How to Survive (and Thrive) in Nursing School
A basic how-to article aimed at making nursing school as painless and stress free as possible, based on my past experiences as a student nurse and my current experiences tutoring nursing students.
As a new(Ish) nurse, I still like to browse through the "student nurse" section of allnurses.com from time to time. What constantly strikes me is that I see the same questions and concerns over and over again. "I'm failing, and I don't know why", "I feel nervous in clinicals", and "I don't have time to do anything other than schoolwork" are all common themes. While there are some great answers from some wonderfully knowledgeable and patient nurses (rip Daytonite) out there, I thought a go-to guide with every tip and secret I can think of, plus some more that I've only read about, would be an excellent resource for student nurses to have.
Tips for Pre-Nursing Students
#1 get a job! The very first tip that I give to anyone who is even considering nursing school is to get a job in the healthcare field. You can be a CNA, a patient care assistant, a unit clerk, or even a patient transporter with little to no experience needed. Be sure to mention on your job application that you are considering going to nursing school, hr people love that.
There are many reasons that this is the first thing I tell people who ask me about becoming a nurse. First and foremost is that no matter what you may think you know about being a nurse, there is nothing like observing what nurses do from day-to-day in the real world rather than on tv to help you decide if it's really for you. Consider it an anthropological study. Every different field from banking to food service has its own culture, it's own set of unspoken rules. The sooner you learn what they are, the more likely you are to be successful down the road as a nursing student and as a nurse.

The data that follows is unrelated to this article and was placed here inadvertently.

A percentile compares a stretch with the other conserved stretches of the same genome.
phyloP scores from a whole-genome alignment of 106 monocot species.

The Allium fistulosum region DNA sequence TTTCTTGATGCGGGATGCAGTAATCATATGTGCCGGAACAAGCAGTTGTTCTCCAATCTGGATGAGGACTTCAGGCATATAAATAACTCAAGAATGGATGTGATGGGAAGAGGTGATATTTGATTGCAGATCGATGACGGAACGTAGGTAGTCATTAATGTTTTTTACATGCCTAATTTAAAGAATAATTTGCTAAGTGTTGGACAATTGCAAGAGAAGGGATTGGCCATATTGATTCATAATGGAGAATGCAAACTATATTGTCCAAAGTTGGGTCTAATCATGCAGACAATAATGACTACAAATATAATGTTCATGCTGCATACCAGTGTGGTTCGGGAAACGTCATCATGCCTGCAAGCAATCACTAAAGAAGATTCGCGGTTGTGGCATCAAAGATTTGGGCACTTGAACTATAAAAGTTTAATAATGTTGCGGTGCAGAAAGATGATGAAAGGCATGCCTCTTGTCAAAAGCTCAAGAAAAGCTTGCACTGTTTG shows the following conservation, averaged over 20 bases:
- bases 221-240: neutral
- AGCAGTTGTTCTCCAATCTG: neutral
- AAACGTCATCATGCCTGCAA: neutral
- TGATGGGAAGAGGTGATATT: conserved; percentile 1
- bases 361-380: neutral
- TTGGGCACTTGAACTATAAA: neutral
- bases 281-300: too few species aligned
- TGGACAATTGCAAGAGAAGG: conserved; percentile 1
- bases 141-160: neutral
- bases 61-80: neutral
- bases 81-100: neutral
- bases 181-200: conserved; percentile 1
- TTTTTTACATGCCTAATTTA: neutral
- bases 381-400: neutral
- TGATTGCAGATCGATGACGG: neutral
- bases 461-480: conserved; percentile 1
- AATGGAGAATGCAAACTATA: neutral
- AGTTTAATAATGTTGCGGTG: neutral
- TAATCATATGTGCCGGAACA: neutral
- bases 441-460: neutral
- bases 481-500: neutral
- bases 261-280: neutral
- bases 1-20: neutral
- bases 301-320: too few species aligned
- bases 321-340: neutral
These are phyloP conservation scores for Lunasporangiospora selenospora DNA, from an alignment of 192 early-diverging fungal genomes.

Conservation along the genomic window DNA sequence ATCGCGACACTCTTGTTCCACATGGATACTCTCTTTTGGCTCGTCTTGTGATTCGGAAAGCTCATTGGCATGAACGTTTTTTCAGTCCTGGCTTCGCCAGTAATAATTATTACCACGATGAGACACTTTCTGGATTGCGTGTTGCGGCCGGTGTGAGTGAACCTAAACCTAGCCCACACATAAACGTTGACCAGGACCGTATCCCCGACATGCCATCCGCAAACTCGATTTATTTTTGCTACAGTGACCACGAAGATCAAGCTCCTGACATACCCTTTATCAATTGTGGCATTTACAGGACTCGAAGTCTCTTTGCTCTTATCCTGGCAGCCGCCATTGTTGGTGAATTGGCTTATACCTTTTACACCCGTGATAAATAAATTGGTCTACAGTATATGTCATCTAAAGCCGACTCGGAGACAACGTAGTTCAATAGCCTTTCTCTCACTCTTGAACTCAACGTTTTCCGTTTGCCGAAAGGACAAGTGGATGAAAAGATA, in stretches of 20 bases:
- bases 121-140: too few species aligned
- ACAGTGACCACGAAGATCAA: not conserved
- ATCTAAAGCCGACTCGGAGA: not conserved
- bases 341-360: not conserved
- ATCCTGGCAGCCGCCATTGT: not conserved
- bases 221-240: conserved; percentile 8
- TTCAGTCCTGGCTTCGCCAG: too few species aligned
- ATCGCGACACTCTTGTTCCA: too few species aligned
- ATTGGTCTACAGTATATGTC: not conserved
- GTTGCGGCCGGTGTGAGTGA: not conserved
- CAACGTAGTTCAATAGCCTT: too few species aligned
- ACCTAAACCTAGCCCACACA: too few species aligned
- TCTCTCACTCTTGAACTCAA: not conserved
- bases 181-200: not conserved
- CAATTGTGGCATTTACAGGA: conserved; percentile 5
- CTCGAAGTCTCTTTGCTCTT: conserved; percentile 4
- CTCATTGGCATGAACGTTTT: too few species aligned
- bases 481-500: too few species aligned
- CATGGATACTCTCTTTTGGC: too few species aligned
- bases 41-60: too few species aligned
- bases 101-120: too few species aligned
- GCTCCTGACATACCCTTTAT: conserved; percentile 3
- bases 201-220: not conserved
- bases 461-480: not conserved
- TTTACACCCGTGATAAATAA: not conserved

Other great reasons to get a healthcare job before nursing school? Um, let me see... Professional contacts, possible tuition assistance, and oh let's not forget having a paycheck while in school. Don't tell me you don't have the time either. You can work per diem most places by just putting in a couple of shifts per month.